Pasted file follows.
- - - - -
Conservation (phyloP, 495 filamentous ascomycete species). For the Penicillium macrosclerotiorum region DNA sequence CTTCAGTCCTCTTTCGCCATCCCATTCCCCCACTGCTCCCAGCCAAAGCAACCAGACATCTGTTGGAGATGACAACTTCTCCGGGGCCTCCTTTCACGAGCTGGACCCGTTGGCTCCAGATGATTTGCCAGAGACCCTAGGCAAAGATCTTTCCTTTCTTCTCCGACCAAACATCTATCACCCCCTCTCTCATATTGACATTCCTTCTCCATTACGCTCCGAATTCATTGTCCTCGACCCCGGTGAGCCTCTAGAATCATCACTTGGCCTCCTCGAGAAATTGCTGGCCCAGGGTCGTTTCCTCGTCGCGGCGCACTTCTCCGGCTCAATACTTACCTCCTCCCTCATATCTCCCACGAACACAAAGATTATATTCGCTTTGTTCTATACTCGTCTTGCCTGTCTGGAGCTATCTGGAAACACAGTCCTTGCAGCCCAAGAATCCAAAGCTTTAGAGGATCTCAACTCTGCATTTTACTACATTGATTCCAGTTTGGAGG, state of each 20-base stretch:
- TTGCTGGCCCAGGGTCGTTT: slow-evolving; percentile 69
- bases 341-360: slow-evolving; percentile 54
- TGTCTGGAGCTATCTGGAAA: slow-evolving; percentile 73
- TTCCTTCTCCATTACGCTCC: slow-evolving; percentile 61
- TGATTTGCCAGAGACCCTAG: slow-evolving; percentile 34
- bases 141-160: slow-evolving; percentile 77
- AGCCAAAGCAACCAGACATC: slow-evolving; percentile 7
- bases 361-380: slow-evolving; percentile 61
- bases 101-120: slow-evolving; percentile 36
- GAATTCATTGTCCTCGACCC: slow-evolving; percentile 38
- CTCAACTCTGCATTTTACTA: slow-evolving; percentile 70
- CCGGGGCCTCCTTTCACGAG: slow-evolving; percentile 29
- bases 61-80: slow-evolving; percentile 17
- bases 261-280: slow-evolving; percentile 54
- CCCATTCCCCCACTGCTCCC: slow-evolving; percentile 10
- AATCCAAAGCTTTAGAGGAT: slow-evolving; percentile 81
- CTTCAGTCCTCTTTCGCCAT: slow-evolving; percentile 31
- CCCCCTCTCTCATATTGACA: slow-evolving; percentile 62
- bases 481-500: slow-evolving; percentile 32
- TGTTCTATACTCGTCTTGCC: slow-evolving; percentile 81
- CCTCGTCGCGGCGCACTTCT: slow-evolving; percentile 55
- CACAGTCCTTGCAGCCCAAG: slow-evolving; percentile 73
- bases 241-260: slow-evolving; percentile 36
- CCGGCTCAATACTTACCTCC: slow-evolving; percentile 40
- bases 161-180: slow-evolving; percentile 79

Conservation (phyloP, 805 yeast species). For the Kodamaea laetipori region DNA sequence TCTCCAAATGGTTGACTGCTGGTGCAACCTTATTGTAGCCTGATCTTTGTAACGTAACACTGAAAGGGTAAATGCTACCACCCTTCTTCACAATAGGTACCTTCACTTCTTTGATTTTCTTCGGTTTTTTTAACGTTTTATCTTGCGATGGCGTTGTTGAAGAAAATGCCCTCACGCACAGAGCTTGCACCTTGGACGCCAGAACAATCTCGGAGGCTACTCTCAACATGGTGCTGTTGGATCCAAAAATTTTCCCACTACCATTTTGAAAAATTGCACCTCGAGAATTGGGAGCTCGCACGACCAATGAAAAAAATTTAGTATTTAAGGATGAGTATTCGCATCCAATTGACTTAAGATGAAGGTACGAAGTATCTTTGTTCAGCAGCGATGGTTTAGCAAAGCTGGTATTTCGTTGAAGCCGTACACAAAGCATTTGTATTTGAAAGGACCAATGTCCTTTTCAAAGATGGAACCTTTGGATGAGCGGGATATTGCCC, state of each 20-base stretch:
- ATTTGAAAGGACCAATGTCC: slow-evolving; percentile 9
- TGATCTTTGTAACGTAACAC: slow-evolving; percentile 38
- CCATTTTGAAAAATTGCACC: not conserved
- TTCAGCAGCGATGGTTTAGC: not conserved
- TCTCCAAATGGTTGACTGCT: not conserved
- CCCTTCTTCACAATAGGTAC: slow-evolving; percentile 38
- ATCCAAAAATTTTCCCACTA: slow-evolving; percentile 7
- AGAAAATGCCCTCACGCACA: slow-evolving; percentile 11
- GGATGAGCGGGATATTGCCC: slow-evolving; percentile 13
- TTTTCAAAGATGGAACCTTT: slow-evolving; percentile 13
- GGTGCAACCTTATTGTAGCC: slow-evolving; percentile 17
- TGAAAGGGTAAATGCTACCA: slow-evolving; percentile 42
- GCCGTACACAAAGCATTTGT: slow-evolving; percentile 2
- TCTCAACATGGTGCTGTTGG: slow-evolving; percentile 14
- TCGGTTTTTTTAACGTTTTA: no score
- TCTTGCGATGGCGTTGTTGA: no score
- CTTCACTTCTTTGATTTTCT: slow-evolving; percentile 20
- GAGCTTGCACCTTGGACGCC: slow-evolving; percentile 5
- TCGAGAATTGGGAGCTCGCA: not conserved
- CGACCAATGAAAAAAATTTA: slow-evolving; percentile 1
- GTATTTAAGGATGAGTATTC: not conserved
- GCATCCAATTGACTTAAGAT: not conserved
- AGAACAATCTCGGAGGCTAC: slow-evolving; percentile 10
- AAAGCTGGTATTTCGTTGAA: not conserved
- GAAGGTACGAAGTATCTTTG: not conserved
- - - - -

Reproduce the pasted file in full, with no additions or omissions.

Conservation (phyloP, 495 filamentous ascomycete species). For the Penicillium macrosclerotiorum region DNA sequence CTTCAGTCCTCTTTCGCCATCCCATTCCCCCACTGCTCCCAGCCAAAGCAACCAGACATCTGTTGGAGATGACAACTTCTCCGGGGCCTCCTTTCACGAGCTGGACCCGTTGGCTCCAGATGATTTGCCAGAGACCCTAGGCAAAGATCTTTCCTTTCTTCTCCGACCAAACATCTATCACCCCCTCTCTCATATTGACATTCCTTCTCCATTACGCTCCGAATTCATTGTCCTCGACCCCGGTGAGCCTCTAGAATCATCACTTGGCCTCCTCGAGAAATTGCTGGCCCAGGGTCGTTTCCTCGTCGCGGCGCACTTCTCCGGCTCAATACTTACCTCCTCCCTCATATCTCCCACGAACACAAAGATTATATTCGCTTTGTTCTATACTCGTCTTGCCTGTCTGGAGCTATCTGGAAACACAGTCCTTGCAGCCCAAGAATCCAAAGCTTTAGAGGATCTCAACTCTGCATTTTACTACATTGATTCCAGTTTGGAGG, state of each 20-base stretch:
- TTGCTGGCCCAGGGTCGTTT: slow-evolving; percentile 69
- bases 341-360: slow-evolving; percentile 54
- TGTCTGGAGCTATCTGGAAA: slow-evolving; percentile 73
- TTCCTTCTCCATTACGCTCC: slow-evolving; percentile 61
- TGATTTGCCAGAGACCCTAG: slow-evolving; percentile 34
- bases 141-160: slow-evolving; percentile 77
- AGCCAAAGCAACCAGACATC: slow-evolving; percentile 7
- bases 361-380: slow-evolving; percentile 61
- bases 101-120: slow-evolving; percentile 36
- GAATTCATTGTCCTCGACCC: slow-evolving; percentile 38
- CTCAACTCTGCATTTTACTA: slow-evolving; percentile 70
- CCGGGGCCTCCTTTCACGAG: slow-evolving; percentile 29
- bases 61-80: slow-evolving; percentile 17
- bases 261-280: slow-evolving; percentile 54
- CCCATTCCCCCACTGCTCCC: slow-evolving; percentile 10
- AATCCAAAGCTTTAGAGGAT: slow-evolving; percentile 81
- CTTCAGTCCTCTTTCGCCAT: slow-evolving; percentile 31
- CCCCCTCTCTCATATTGACA: slow-evolving; percentile 62
- bases 481-500: slow-evolving; percentile 32
- TGTTCTATACTCGTCTTGCC: slow-evolving; percentile 81
- CCTCGTCGCGGCGCACTTCT: slow-evolving; percentile 55
- CACAGTCCTTGCAGCCCAAG: slow-evolving; percentile 73
- bases 241-260: slow-evolving; percentile 36
- CCGGCTCAATACTTACCTCC: slow-evolving; percentile 40
- bases 161-180: slow-evolving; percentile 79

Conservation (phyloP, 805 yeast species). For the Kodamaea laetipori region DNA sequence TCTCCAAATGGTTGACTGCTGGTGCAACCTTATTGTAGCCTGATCTTTGTAACGTAACACTGAAAGGGTAAATGCTACCACCCTTCTTCACAATAGGTACCTTCACTTCTTTGATTTTCTTCGGTTTTTTTAACGTTTTATCTTGCGATGGCGTTGTTGAAGAAAATGCCCTCACGCACAGAGCTTGCACCTTGGACGCCAGAACAATCTCGGAGGCTACTCTCAACATGGTGCTGTTGGATCCAAAAATTTTCCCACTACCATTTTGAAAAATTGCACCTCGAGAATTGGGAGCTCGCACGACCAATGAAAAAAATTTAGTATTTAAGGATGAGTATTCGCATCCAATTGACTTAAGATGAAGGTACGAAGTATCTTTGTTCAGCAGCGATGGTTTAGCAAAGCTGGTATTTCGTTGAAGCCGTACACAAAGCATTTGTATTTGAAAGGACCAATGTCCTTTTCAAAGATGGAACCTTTGGATGAGCGGGATATTGCCC, state of each 20-base stretch:
- ATTTGAAAGGACCAATGTCC: slow-evolving; percentile 9
- TGATCTTTGTAACGTAACAC: slow-evolving; percentile 38
- CCATTTTGAAAAATTGCACC: not conserved
- TTCAGCAGCGATGGTTTAGC: not conserved
- TCTCCAAATGGTTGACTGCT: not conserved
- CCCTTCTTCACAATAGGTAC: slow-evolving; percentile 38
- ATCCAAAAATTTTCCCACTA: slow-evolving; percentile 7
- AGAAAATGCCCTCACGCACA: slow-evolving; percentile 11
- GGATGAGCGGGATATTGCCC: slow-evolving; percentile 13
- TTTTCAAAGATGGAACCTTT: slow-evolving; percentile 13
- GGTGCAACCTTATTGTAGCC: slow-evolving; percentile 17
- TGAAAGGGTAAATGCTACCA: slow-evolving; percentile 42
- GCCGTACACAAAGCATTTGT: slow-evolving; percentile 2
- TCTCAACATGGTGCTGTTGG: slow-evolving; percentile 14
- TCGGTTTTTTTAACGTTTTA: no score
- TCTTGCGATGGCGTTGTTGA: no score
- CTTCACTTCTTTGATTTTCT: slow-evolving; percentile 20
- GAGCTTGCACCTTGGACGCC: slow-evolving; percentile 5
- TCGAGAATTGGGAGCTCGCA: not conserved
- CGACCAATGAAAAAAATTTA: slow-evolving; percentile 1
- GTATTTAAGGATGAGTATTC: not conserved
- GCATCCAATTGACTTAAGAT: not conserved
- AGAACAATCTCGGAGGCTAC: slow-evolving; percentile 10
- AAAGCTGGTATTTCGTTGAA: not conserved
- GAAGGTACGAAGTATCTTTG: not conserved